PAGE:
Here's my 90 eMusic downloads for this month:
* Slide Guitar Gospel (1944-1964) by various artists (Actually only The Rev. Utah Smith and The Rev. Lonnie Farris.) Only recently was I turned on to The Rev. Utah Smith (sometimes called "Elder Utah Smith".) It was on the recent Sonic Nightmares podcast with Gringo Starr and Rev. Beat-Man. (Listen yourself HERE.) which featured Smith's song "Take a Trip." Gringo describes Smith, who started out as a traveling, electric-guitar slinging evangelist, donning "wings" and flying over his congregation (with the help of ropes and pulleys.)
So I sought him out on eMusic and found this great compilation on Document Records -- six Utah Smith tracks (including the one I heard on Sonic Nightmares) and 16 of the Rev. Lonnie Farris.
The Smith songs live up to the romise of "Take a Trip." The guy sang like Blind Willie Johnson and played guitar like a hopped up Sister Rosetta Tharpe. There's three versions of his song "Two Wings" here, but all are worthy. These songs were recorded in the '40s and '50s.
I came for Elder Smith, but I stayed for Rev. Farris. These are more recent recordings than Smith's -- from the 1960s I believe. His music sounds like a direct precursor of the Sacred Steel records we've come to know and love from Arhoolie.
But on some songs, Rev. Farris has a sax player. These are some of the grittiest recordings to ever come out of a church.
* Hey Mom! the Garage is on My Foot by various artists. Yes, one reason I downloaded this is because I like the cover.
This is a 1996 collection from Damaged Goods Records, Billy Childish's label. Billy's here, kicking off the album with Thee Headcoats, doing a song called "Deer Stalking Man" a tune lampooning hunting, done with a Bo Diddley beat.
Billy's pal Holly Golightly is represented with a hard-thumping fuzzbuster called "In You."
My favorite track here is "Haywire Hodaddy" by The Hodads. It's surf gone wrong, making The Trashmen look like The Lennon Sisters.
And hell, it's the closest thing eMusic has to "Hodad Makin' the Scene With a Six Pack" by The Silly Surfers. When is someone going to re-release the Silly Surfers/Weird-ohs album?
*The Wham of That Memphis Man by Lonnie Mack. Here's a classic 1963 debut album from an influential rock 'n' blues guitarist and underrated soul shouter.
It's from that post rockabilly/pre-Beatles period when rock 'n' roll supposedly had died. Maybe the teen idols ruled the charts, but the underground was alive with the likes of Lonnie Mack.
This album has plenty of Lonnie's best known instrumentals like "Memphis," "Susie Q" and "Wham," plus a generous helping of sweet greasy ballads, where Lonnie goes from a sob to a shout in nothing flat.
*America's Queen Mother of Soul Got a Brand New Bag by Big Maybelle. You got your ridiculous -- "The Eggplant That Ate Chicago" -- and you got the sublime -- "That's Life," yes, the Frank Sinatra tune. And both with "Mellow Yellow." This is a collection of mid '60s hits that some producer almost certainbly forced this blues shouter to sing. It wouldn;t surprise me if she hated it. And it's sure not Maybelle's best.
But it's a hell of a lot of fun. She turns "96 Tears" into a soul workout." Same with The Troggs' "I Can't Control Myself." And she pours her guts into the soggy, middlebrow Eddy Arnold hit "Turn the World Around the Other Way."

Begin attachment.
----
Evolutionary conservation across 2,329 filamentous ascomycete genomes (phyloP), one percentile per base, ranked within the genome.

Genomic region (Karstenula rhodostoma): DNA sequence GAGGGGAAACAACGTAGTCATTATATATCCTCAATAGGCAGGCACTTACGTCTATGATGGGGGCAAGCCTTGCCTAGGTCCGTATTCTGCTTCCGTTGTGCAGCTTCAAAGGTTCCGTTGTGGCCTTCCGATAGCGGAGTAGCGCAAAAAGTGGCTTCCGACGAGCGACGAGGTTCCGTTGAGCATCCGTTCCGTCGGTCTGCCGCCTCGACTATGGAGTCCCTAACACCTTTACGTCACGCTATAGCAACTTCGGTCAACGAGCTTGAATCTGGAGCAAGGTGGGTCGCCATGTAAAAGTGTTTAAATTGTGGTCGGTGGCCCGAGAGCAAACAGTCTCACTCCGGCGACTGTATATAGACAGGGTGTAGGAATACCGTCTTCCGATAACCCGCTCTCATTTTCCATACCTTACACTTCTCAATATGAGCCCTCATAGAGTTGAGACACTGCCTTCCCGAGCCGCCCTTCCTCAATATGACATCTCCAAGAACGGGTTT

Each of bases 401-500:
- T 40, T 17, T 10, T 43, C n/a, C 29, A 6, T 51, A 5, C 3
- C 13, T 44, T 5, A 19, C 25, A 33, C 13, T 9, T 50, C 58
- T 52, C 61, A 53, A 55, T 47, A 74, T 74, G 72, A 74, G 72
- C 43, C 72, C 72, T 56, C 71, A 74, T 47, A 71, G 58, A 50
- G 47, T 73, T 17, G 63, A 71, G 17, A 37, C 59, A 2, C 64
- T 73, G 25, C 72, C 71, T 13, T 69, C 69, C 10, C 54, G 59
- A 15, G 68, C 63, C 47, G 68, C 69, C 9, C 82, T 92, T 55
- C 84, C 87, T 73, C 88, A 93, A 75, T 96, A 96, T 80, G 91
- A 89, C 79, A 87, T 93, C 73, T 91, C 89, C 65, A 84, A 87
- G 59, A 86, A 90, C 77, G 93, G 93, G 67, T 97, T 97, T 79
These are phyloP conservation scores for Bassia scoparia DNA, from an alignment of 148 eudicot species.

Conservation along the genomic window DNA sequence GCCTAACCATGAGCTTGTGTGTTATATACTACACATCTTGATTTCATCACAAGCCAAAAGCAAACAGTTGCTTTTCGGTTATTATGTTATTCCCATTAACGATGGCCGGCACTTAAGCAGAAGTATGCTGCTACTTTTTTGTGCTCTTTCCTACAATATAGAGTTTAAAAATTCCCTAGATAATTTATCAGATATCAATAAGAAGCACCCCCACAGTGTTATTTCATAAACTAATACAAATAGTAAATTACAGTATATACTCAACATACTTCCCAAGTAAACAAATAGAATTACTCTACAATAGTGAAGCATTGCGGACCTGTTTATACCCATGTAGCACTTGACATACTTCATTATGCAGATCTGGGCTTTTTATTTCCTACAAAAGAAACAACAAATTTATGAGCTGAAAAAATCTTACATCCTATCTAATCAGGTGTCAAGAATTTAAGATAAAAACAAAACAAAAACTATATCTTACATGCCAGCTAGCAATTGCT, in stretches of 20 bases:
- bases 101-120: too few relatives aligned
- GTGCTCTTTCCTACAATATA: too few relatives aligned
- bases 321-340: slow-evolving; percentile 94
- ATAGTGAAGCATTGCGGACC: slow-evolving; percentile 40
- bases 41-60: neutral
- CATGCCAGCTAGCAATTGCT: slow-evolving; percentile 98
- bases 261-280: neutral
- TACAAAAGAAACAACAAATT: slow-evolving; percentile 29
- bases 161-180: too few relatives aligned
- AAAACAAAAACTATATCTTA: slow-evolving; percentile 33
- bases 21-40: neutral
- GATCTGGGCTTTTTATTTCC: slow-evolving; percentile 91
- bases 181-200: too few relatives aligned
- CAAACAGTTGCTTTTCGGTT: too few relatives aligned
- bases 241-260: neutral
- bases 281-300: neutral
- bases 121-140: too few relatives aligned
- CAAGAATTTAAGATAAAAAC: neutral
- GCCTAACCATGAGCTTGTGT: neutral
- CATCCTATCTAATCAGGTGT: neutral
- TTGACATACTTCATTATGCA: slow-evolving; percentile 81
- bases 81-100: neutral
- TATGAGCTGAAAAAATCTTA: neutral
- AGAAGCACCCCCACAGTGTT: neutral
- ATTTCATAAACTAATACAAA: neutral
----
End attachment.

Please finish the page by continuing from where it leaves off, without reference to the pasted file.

Had I been the producer of this record (instead of being 14 years old or whatever I was at the time, I wouldn't have let Big Maybelle touch the wimp-rock whiner "There Has to Be a Word That Means More than Love." She sounds as if she's trying to imitate Eartha Kitt here, but she ends up sounding more like Claudine Longet here. But she makes up for it with the electrifying "Black is Black."
*Canten En Espanol by Wau Y Los Arrrghs!!!
There are some bitchen sounds coming out of Spain these days.
The Hollywood Sinners commemorated these guys, their fellow countrymen in song, and I gave them another listen when I was writing about Spanish-language rock in my recent review of Los Peyotes. The group's members include Juanito Wau, Satu Arrrgh!!!, Molongui Arrrgh!!!, Isidro Arrrgh!!! and Fletan Arrrgh!!!
This is their 2005 album from Voodoo Rhythm. About time for a new album, no?
* Yes! Yes!! Yes!!! by Edison Rocket Train. I discovered this right after I got I Have Fun Everywhere I Go, the recent spoken-word CD by Mike Edison, a former editor of High Times, Screw, and some pro wrestling rag. Backed by a band including Jon Spencer, it's some of the craziest stuff I've heard all year. It was love at first listen (and you'll hear more about it in Terrell's Tune-up in the near future.)
This album isn't quite up to that level. But it's got a lot going for it. Just good crunching punk-ass blues with vocals (Mr. Edison I assume?) that sound like Captain Beefheart's criminal little brother. Spencer plays theremin on a couple of songs, but this is a blues explosion in its own right.
* PLUS ... Four tracks from Passover by The Black Angels. I've been meaning to get this one for awhile. I saw these guys at The Roky Erikson Ice Cream Social in Austin during SXSW and I loved their latest album, Directions to See a Ghost. (It's on eMusic HERE.) Passover, the tracks I've heard at least, is the same kind of psychedelic guitar space rock. It seems to be full of anti-war songs -- "The First Vietnam War," "Sniper at the Gates of Heaven" "Young Men Dead," etc. Intense fare all around. I'll nab the remaining tracks when my eMusic account refreshes next week.
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